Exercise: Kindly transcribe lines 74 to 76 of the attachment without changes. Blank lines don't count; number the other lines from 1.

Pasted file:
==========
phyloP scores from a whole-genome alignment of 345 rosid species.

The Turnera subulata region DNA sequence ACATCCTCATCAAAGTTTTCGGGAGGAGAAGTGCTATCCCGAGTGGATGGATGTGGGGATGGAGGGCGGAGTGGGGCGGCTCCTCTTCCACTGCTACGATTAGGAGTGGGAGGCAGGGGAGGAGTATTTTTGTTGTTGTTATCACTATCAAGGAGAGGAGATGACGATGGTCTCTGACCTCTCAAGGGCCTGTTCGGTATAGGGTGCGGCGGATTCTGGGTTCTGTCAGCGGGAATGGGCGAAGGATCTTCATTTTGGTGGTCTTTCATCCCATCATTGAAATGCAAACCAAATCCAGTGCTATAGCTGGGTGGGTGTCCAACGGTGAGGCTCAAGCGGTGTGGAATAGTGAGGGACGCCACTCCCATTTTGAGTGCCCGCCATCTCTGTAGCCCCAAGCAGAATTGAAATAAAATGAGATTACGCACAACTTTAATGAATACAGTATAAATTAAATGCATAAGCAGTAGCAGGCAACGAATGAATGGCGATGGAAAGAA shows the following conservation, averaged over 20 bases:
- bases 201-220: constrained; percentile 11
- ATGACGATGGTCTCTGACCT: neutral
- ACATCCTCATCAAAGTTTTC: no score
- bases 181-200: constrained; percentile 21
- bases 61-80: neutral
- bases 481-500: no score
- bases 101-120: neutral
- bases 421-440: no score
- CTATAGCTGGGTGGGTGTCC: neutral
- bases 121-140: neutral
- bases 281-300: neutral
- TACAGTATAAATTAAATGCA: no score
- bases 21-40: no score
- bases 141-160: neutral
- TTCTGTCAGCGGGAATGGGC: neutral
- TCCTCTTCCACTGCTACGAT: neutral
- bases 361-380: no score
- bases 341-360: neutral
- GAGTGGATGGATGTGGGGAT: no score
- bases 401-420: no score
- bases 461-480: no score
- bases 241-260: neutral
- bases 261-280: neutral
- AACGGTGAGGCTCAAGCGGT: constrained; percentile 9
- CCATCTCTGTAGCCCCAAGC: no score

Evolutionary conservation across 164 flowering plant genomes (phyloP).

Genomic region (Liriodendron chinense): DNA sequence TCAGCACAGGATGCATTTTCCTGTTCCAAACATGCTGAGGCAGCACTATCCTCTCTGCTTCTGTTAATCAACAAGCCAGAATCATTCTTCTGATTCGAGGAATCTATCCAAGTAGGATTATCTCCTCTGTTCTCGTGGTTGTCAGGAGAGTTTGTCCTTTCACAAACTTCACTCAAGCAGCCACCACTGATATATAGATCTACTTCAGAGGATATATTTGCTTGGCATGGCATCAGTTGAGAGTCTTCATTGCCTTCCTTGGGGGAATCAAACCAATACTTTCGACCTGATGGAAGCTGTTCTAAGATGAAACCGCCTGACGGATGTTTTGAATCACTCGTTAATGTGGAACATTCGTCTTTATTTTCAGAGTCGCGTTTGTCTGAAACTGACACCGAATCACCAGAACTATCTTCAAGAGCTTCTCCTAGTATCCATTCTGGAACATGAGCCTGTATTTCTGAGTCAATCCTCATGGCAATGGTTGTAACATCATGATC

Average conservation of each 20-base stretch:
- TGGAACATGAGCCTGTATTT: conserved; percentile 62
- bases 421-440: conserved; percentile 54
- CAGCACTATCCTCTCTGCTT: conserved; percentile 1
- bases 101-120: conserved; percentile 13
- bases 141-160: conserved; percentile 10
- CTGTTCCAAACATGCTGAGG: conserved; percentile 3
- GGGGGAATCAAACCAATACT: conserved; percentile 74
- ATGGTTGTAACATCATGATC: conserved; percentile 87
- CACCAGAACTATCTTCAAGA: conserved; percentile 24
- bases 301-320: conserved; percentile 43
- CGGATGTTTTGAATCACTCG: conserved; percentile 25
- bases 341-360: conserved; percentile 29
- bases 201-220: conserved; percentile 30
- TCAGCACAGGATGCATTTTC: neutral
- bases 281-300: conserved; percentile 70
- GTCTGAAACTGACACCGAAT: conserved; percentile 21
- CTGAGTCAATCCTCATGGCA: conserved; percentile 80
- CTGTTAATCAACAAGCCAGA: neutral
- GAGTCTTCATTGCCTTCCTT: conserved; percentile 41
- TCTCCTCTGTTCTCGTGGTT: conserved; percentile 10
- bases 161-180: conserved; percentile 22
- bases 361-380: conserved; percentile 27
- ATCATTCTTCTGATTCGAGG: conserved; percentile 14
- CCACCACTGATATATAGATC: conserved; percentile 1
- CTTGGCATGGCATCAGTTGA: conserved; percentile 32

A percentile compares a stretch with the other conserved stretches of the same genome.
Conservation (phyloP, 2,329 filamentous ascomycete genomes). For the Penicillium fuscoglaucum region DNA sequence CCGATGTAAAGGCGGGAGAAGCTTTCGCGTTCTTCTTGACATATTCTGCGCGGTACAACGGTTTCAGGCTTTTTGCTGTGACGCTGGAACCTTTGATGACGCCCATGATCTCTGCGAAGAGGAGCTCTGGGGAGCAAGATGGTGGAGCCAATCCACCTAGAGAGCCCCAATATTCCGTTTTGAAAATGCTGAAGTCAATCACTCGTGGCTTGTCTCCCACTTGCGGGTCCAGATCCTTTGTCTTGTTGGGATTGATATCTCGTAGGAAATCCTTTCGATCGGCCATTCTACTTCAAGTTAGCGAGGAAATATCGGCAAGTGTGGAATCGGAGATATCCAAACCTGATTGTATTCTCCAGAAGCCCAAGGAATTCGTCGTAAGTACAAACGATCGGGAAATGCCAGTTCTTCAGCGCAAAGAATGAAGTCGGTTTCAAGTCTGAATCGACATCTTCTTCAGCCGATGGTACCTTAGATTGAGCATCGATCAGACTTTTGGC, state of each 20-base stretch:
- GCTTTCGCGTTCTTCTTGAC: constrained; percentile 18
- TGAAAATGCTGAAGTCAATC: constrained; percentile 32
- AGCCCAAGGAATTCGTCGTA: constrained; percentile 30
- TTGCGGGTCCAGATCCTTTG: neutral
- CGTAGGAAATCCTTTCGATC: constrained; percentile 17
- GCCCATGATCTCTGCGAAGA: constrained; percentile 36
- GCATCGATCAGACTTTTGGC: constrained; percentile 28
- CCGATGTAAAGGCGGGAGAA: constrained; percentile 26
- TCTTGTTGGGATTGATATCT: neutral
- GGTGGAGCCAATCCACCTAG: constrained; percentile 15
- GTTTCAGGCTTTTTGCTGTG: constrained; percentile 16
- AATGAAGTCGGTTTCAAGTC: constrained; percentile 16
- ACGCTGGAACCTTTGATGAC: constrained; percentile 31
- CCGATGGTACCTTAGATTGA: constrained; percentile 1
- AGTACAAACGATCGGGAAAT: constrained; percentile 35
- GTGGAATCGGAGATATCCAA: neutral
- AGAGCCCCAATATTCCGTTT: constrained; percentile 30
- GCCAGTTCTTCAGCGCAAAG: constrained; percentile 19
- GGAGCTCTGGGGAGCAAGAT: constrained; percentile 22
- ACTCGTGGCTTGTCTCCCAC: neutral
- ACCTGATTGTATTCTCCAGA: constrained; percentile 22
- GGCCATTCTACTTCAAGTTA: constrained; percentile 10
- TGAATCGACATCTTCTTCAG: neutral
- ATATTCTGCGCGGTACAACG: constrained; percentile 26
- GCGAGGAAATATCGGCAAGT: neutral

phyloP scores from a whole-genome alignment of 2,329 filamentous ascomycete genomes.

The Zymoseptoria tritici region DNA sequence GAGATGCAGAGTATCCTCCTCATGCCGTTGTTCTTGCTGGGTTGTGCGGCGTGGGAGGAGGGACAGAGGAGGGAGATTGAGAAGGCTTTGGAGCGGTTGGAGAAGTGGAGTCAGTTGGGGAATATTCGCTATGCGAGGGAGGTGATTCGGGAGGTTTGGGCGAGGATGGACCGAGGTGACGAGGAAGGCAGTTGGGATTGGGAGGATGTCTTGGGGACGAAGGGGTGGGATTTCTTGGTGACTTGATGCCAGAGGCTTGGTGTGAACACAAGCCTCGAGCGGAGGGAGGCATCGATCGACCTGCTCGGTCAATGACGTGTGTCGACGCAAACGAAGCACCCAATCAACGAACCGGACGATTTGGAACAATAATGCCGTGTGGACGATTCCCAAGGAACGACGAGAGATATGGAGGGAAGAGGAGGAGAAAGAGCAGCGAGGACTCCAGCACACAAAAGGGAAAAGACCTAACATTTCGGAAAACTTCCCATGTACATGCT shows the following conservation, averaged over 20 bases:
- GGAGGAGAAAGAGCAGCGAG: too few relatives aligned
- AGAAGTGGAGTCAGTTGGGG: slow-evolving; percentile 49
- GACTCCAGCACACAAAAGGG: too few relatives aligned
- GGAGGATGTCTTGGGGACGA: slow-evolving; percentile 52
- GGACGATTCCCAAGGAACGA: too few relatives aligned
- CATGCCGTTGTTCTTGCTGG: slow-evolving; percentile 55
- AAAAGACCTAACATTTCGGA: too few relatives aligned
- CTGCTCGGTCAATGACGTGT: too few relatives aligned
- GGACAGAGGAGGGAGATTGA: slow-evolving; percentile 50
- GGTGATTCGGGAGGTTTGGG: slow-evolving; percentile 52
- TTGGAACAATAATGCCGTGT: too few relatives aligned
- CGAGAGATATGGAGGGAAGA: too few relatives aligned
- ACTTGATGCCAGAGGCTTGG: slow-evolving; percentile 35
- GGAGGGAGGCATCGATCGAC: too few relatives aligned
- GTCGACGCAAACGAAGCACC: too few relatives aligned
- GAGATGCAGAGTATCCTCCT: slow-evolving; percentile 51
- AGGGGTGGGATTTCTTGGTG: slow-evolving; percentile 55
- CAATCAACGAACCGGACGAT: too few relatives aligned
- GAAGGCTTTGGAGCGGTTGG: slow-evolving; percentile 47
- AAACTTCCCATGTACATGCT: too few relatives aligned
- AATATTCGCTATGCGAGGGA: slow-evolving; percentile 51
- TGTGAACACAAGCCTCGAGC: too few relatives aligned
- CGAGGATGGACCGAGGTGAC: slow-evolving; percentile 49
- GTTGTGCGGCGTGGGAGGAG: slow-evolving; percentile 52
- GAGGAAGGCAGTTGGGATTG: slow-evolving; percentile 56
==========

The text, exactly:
- AGAGCCCCAATATTCCGTTT: constrained; percentile 30
- GCCAGTTCTTCAGCGCAAAG: constrained; percentile 19
- GGAGCTCTGGGGAGCAAGAT: constrained; percentile 22